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Violation of bylaws


Guest Tom GermainI
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The question posed seems somewhat  mis-stasted  . If a "violation of the bylaws occurs" - then a violation of the bylaws occurs . If no one takes exception to that violation  or complains that does not  mean a violation has not occurred , or that it is cured by absence of complaint . It  may mean that no one  knows it is occurring ( common place ) or that some don't care it's occurring ( not uncommon  ) .  Arguably  the true  issue  is whether or not the violation is substantive or otherwise .  Does it have the effect of nullifying  an action taken at the meeting . Depends on what that violation was . If the bylaws provide that the organization not buy land in Zanadu and a motion has been made  to purchase land in Zanadu - then the carried motion is null and void . If the violation is  merely procedural then it is not null and void  and only of passing note although members should  be informed as to the occurrence  and remedial approach 

LLP

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1 hour ago, Guest Tom GermainI said:

If a violation of the bylaws occurs and no one objects is there no violations? 

As written, this seems more like a philosophical question than a parliamentary one. :)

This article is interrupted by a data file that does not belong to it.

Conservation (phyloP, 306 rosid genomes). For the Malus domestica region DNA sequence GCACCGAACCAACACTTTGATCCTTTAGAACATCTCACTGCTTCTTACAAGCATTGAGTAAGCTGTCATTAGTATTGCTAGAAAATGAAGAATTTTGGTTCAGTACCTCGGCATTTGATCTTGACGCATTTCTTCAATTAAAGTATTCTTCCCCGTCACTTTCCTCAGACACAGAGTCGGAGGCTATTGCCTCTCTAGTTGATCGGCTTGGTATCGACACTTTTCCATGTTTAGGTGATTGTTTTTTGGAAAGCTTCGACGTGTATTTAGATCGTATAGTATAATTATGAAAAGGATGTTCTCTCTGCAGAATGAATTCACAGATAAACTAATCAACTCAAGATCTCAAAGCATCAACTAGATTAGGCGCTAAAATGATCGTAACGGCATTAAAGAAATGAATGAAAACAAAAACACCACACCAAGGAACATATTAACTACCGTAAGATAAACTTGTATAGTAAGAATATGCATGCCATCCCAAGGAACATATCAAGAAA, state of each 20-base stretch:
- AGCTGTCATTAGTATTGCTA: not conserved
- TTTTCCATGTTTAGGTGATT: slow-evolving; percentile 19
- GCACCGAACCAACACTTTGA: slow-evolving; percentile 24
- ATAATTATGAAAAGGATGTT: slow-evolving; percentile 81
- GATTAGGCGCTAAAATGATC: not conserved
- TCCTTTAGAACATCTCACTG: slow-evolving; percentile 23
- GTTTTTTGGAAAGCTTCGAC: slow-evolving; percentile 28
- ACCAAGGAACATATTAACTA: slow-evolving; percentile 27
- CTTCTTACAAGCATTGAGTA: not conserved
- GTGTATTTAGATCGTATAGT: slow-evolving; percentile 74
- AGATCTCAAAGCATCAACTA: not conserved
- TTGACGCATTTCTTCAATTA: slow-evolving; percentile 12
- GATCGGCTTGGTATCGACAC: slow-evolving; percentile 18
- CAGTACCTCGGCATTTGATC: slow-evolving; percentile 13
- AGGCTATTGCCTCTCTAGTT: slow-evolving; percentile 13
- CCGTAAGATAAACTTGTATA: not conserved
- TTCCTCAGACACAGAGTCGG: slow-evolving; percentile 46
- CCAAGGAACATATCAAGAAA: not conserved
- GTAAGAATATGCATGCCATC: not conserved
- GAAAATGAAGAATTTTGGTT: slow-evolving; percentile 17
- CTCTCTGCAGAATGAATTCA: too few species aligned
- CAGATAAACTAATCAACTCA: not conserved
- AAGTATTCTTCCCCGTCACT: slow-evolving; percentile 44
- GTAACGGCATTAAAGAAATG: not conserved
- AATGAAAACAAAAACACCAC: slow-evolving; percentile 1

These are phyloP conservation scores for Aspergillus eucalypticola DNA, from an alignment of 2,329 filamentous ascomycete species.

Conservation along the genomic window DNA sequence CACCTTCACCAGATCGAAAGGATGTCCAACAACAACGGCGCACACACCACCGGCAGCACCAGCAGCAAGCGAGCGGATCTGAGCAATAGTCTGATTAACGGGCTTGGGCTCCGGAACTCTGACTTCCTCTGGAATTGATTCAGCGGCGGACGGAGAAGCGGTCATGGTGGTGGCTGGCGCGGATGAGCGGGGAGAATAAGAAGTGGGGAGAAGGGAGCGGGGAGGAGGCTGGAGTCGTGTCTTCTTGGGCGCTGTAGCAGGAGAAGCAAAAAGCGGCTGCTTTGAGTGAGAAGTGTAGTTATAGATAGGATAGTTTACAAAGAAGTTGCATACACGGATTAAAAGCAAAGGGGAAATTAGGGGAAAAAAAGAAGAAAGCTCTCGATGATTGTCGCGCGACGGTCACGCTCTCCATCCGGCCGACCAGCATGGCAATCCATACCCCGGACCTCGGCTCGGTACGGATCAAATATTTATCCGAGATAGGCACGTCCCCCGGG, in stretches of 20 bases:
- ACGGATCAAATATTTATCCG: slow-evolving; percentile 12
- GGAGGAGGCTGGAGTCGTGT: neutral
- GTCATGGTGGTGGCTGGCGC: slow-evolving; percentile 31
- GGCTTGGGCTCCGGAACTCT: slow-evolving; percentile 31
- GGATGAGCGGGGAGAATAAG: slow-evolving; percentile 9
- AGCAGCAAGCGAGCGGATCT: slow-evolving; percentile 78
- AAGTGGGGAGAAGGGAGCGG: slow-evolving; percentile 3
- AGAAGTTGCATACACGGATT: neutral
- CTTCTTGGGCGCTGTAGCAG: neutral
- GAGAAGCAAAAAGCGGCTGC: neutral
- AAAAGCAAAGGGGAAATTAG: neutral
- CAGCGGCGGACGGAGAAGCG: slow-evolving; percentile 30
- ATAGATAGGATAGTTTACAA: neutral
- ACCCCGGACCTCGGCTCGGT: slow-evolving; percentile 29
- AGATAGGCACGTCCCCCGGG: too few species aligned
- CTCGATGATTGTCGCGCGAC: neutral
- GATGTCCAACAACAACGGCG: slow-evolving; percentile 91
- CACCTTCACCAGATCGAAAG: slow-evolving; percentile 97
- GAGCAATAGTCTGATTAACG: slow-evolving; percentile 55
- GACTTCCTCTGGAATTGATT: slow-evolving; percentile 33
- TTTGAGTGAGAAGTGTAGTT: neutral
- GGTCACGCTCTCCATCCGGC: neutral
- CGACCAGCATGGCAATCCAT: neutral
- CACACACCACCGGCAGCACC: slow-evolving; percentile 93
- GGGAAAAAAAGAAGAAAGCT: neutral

I think the real question is “If a violation of the bylaws occurs and there was no objection at the time, what can/should be done about it now?” The answer to that question requires more details about what exactly happened.

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I noticed that violations that result in a continuing breach, need to be ratified, etc. are violations of action, that is the Board or Chair took action in violation of the bylaws.  Short of disciplinary action or a timely Point of Order, is there anything members can do for violations of inaction i.e. not doing something required in the bylaws?  For example suppose under the bylaws the President is supposed to assemble all of the standing committee chairs to approve the budget in January but the President doesn't and it's now June.

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9 minutes ago, SaintCad said:

I noticed that violations that result in a continuing breach, need to be ratified, etc. are violations of action, that is the Board or Chair took action in violation of the bylaws.  Short of disciplinary action or a timely Point of Order, is there anything members can do for violations of inaction i.e. not doing something required in the bylaws?  For example suppose under the bylaws the President is supposed to assemble all of the standing committee chairs to approve the budget in January but the President doesn't and it's now June.

I think it would be best to post this question as a new topic, so as not to distract from the OP’s question if/when he follows up with more details.

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Applying  quantum physics - perhaps  a violation of the bylaws occurs only when a member detects that a violation has occurred . When a  violation is not observed ,or detected,  it has not occurred . Can quantum physics perhaps  resolve  parliamentary  issues  ? And  should a Part on Quantum P  , be considered for the 12th edition  RONR ? 

LLP 

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